|Photo Source: Wikipedia.org|
In the arid, sun-baked deserts of the Southwest, Gambel's quail make their home. Named after the pioneering naturalist William Gambel, this small bird of the New World quail family thrives in the states of Arizona, California, Colorado, New Mexico, Nevada, Utah, Texas, and Sonora, as well as in Chihuahua along the New Mexico border and the Colorado River region of Baja California.
These birds can be easily distinguished by their distinctive top knots and the scaly plumage on their undersides. Males have striking copper feathers on their heads, black faces, and white stripes above their eyes, while both genders boast a bluish-gray plumage. Standing at an average length of 28 cm (11 in) with a wingspan of 36-41 cm (14-16 in), Gambel's quail have relatively short, rounded wings and long, featherless legs. Their diet primarily consists of plant matter and seeds.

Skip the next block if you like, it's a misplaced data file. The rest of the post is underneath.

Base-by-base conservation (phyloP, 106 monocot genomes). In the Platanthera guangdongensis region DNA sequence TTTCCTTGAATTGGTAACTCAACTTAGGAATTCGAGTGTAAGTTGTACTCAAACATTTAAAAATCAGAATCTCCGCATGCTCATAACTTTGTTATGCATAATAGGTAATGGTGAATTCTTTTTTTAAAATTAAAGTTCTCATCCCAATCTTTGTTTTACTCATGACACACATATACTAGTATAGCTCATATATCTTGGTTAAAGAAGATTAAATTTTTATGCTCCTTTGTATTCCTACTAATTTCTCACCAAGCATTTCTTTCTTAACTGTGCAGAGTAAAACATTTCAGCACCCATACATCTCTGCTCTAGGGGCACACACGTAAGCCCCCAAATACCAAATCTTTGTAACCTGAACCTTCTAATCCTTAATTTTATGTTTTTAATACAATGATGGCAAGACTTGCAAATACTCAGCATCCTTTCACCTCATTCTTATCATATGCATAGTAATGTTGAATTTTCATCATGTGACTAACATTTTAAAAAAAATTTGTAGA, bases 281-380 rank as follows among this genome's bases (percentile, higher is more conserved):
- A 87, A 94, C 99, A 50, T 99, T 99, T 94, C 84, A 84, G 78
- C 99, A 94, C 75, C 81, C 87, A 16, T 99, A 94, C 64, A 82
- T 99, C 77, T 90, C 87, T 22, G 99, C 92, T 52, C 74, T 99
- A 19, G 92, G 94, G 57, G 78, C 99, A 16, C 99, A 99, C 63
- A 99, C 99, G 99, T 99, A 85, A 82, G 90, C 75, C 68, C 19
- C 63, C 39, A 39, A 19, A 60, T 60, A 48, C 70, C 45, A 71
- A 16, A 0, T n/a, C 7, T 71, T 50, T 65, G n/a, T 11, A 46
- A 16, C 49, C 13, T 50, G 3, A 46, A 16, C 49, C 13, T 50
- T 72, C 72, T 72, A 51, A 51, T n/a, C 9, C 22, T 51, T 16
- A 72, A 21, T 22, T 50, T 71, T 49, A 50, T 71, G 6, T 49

Though sometimes confused with the similar-looking California quail, Gambel's quail can be differentiated by range or by examining their plumage. The California quail has a more scaly appearance and lacks the black patch on the lower breast found on the male Gambel's quail. These two species are closely related, having diverged from each other during the Late Pliocene or Early Pleistocene, around 1-2 million years ago.